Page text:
Get answers to your nutrition and healthy eating questions. Visit www.eatrightontario.ca or call us toll-free at 1-877-510-510-2.
Get answers to your nutrition & healthy eating questions.
Call us toll-free† at 1-877-510-510-2 to speak directly with a Registered Dietitian.
Most people enjoy the taste of something sweet. Many foods are naturally sweet, while others have sugar, artificial sweeteners or sugar alcohols added to them to make them taste better. If you have diabetes, get to know which ingredients make food taste sweet and how they can affect your health.
The word “sugars” describes the many compounds that help make our food sweet. The sugar found in foods can be either naturally occurring (such as the sugar in fruit and milk) or added by the manufacturer (such as in cereals, candy and baked goods).
Sugar is a type of carbohydrate that breaks down in the body to become a source of energy called glucose.
People with diabetes can still eat foods with sugar! However, to satisfy your sweet tooth and control blood glucose levels, it can sometimes be helpful to look for products that contain artificial sweeteners and sugar alcohols.
*Remember: Diabetes is not just about sugar. If you have diabetes, it is important that you know how to spot all the sources of carbohydrate that will raise blood glucose levels, not just the sweeter stuff.
Artificial sweeteners are man-made compounds that taste sweet but have very little effect on blood glucose. This can make them very helpful in diabetes management, especially for people who crave sweet foods!
There are five artificial sweeteners allowed in Canada and each has different uses in food and drinks. Some sweeteners are added to foods by the manufacturer, such as in “diet” pop and “no sugar added” jam. Other sweeteners are only used as “table top” sweeteners, which means that they can be sprinkled on foods or added to drinks at home but not added to ready-to-eat foods by the manufacturer.
Health Canada has determined how much of each artificial sweetener is safe to consume in one day. This is called the “Acceptable Daily Intake” (ADI) and it is based on body weight.
The chart below lists the artificial sweeteners, the Acceptable Daily Intake and how much you might find in a serving of food.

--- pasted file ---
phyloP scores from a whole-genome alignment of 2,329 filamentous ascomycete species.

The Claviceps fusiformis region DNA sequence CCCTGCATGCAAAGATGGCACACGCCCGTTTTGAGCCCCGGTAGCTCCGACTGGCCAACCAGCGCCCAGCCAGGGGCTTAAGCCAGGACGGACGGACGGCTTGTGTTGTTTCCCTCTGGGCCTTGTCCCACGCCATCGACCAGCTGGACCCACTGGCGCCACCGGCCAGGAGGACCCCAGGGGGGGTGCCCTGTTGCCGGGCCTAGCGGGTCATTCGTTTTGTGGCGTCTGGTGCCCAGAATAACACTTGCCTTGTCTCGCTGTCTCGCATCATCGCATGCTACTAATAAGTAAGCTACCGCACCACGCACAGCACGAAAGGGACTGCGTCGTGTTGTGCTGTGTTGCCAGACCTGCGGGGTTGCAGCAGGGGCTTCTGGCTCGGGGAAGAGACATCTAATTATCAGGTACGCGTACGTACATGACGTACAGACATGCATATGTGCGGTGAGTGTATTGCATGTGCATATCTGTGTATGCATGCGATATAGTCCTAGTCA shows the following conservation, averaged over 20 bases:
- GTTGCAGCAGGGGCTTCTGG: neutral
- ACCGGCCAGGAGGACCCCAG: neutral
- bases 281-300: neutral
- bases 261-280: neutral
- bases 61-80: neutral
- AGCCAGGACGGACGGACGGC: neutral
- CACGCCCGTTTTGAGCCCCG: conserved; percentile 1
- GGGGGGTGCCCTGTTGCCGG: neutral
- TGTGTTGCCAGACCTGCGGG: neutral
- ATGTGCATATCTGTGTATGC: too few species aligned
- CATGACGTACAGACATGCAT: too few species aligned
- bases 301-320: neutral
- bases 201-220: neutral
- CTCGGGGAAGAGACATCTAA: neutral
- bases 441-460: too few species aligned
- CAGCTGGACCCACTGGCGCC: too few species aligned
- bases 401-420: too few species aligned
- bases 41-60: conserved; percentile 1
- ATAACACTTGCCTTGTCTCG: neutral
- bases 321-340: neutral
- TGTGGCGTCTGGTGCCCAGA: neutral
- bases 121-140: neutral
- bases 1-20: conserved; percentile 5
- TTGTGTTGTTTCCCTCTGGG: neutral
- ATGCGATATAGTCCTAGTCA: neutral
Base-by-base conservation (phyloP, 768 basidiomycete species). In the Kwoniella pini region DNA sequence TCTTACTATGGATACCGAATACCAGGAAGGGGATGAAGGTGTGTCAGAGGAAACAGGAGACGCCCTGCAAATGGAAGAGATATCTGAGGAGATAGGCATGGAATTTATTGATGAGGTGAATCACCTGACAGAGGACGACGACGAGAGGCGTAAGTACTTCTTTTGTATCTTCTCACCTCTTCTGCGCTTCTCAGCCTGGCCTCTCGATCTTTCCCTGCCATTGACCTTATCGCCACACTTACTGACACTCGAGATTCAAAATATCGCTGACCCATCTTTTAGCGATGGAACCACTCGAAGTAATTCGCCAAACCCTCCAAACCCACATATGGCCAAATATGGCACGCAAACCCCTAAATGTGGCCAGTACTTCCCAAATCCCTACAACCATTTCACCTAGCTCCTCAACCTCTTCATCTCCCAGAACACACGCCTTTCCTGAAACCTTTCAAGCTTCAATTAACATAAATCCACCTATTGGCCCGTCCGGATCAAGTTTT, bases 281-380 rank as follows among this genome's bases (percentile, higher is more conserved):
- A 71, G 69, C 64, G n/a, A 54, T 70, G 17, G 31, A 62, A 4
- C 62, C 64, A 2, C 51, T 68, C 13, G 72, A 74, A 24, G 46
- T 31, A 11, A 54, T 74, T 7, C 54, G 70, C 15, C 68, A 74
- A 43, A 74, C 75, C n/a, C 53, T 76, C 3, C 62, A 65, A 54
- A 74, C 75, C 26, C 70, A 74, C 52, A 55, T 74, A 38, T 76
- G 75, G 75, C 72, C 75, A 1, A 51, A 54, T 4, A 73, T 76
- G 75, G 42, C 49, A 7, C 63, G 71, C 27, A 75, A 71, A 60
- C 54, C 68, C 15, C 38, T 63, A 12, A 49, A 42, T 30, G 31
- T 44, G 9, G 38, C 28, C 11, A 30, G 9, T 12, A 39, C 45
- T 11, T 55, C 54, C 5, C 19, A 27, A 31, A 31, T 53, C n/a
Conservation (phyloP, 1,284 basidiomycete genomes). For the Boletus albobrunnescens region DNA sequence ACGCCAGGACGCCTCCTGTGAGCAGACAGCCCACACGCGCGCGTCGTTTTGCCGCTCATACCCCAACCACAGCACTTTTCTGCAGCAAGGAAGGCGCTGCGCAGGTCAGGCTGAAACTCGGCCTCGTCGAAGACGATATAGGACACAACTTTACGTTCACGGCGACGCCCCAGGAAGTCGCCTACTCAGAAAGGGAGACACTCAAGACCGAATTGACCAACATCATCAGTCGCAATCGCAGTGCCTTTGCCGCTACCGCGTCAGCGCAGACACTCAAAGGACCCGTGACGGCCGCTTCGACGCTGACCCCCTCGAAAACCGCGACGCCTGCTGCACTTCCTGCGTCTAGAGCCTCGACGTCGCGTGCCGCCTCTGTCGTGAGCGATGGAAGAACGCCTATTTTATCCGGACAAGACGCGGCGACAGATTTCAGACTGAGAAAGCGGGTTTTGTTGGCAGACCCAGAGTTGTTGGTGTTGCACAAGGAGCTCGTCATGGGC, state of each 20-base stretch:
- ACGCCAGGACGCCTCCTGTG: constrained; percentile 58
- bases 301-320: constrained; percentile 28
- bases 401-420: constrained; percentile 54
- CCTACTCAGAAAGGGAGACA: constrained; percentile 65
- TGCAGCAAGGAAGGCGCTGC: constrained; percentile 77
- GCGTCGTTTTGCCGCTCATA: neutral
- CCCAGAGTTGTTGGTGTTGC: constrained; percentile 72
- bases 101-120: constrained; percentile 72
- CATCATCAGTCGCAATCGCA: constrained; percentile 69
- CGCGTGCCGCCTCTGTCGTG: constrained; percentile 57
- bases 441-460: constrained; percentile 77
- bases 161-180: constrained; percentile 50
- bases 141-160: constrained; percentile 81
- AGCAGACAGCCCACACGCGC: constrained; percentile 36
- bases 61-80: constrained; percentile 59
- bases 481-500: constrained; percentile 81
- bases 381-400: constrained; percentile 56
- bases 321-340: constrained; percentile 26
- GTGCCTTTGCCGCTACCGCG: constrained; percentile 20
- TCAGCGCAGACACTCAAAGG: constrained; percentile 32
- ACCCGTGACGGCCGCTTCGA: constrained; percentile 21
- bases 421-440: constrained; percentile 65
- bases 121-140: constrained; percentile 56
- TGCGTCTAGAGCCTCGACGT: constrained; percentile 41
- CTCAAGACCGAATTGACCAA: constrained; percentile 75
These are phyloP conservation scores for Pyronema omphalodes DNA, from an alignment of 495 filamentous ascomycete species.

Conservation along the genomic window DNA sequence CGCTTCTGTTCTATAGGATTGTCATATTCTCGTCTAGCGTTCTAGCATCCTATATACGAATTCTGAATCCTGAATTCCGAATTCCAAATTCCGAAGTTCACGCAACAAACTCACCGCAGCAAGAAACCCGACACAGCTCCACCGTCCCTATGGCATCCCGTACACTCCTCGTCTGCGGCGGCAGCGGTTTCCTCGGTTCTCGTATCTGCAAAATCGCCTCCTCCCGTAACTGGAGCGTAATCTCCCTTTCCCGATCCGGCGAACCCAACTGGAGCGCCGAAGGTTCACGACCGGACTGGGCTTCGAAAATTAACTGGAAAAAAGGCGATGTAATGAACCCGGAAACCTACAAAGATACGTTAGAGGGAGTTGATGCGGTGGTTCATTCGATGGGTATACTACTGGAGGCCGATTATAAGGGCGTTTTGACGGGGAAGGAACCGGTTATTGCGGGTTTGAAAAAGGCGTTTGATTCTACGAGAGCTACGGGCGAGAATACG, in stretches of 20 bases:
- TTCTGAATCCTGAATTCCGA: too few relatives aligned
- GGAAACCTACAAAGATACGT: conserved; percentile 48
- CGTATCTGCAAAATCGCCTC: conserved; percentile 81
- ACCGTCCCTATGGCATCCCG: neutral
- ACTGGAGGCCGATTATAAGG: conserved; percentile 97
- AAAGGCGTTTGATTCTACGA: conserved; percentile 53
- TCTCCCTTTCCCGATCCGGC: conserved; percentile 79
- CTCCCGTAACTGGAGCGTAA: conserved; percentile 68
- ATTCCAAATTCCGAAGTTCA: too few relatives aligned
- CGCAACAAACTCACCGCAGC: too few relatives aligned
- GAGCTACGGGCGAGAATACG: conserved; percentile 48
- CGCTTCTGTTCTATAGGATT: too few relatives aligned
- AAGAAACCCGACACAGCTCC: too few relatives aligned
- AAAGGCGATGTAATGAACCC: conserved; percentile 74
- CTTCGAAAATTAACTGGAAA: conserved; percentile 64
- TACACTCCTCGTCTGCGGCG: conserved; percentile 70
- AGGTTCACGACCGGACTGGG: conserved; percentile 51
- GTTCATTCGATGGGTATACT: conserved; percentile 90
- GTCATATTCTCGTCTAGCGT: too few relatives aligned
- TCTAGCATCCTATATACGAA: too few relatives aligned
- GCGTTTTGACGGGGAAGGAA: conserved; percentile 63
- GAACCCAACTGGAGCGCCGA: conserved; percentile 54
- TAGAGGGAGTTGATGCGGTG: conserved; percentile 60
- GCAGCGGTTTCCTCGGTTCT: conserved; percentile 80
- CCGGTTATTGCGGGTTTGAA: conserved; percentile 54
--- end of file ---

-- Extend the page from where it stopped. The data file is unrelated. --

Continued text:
Also known as
Safe amount for a 60 kg (132 lbs) person per day
Amount contained in each Packet
Amount contained in Food
not available in packet form
20 mg in 6 sugar-free candies
15 mg in 1 tsp of Equal
125 mg in a 355 ml can of diet pop
not added to foods
12 mg/ tablet
12 mg/ packet
11 mg in 125 mL of “no sugar added” peaches
*Want to know how many packets of artificial sweetener you can have in a day? Each packet of Sweet’N Low contains 264 mg of cyclamate. If you weigh 60 kg (132 lbs), you can add 2-3 packets of this sweetener each day to your coffee or tea. If you weigh, 90 kg (198 lbs), you can have 990 mg of cyclamate each day, which is about 3-4 packets of Sweet’N Low per day.
Despite the name, sugar alcohols are not related to the alcohol you drink. Instead, they are a type of natural sugar with a different chemical structure than “regular” sugar and so are not used by the body in the same way. People with diabetes may wish to try foods sweetened with sugar alcohols because they have less of an effect on blood glucose levels.
To spot a food that is sweetened with sugar alcohols, look for these words in the ingredient list:
Sugar alcohols should be used in moderation. Eating too many foods with sugar alcohols can cause bloating, gas and diarrhea. A suggested safe limit is 10 g per day. The amount of sugar alcohol in the food will be listed in grams (g) on the Nutrition Facts Table.
The answer to this question is different for each person. People with diabetes can still eat foods with sugar but may also want to include foods with artificial sweeteners and sugar alcohols to help with blood glucose control. If you have diabetes, work with a Registered Dietitian to come up with a meal plan that includes your favourite foods while still keeping you healthy.
Do you have more questions about sugar and diabetes? Call 1-877-510-510-2 to speak with an EatRight Ontario Registered Dietitian or send an email.
Want to know more about what happens when you call EatRight Ontario? Watch the video, What’s your Nutrition Question Today?.
Watch a short video to have a Registered Dietitian explain about nutrition labelling in more detail! Click here for Introduction to Nutrition Labelling or Focus on Carbohydrate.
Sugar and Sweeteners, Canadian Diabetes Association
Visit the Diabetes Prevention area on the EatRight Ontario website for articles about diabetes, management, the glycemic index, label reading and more.
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Dietitians of Canada acknowledges the financial support of EatRight Ontario by the Ontario government. The views expressed do not necessarily reflect those of the Province.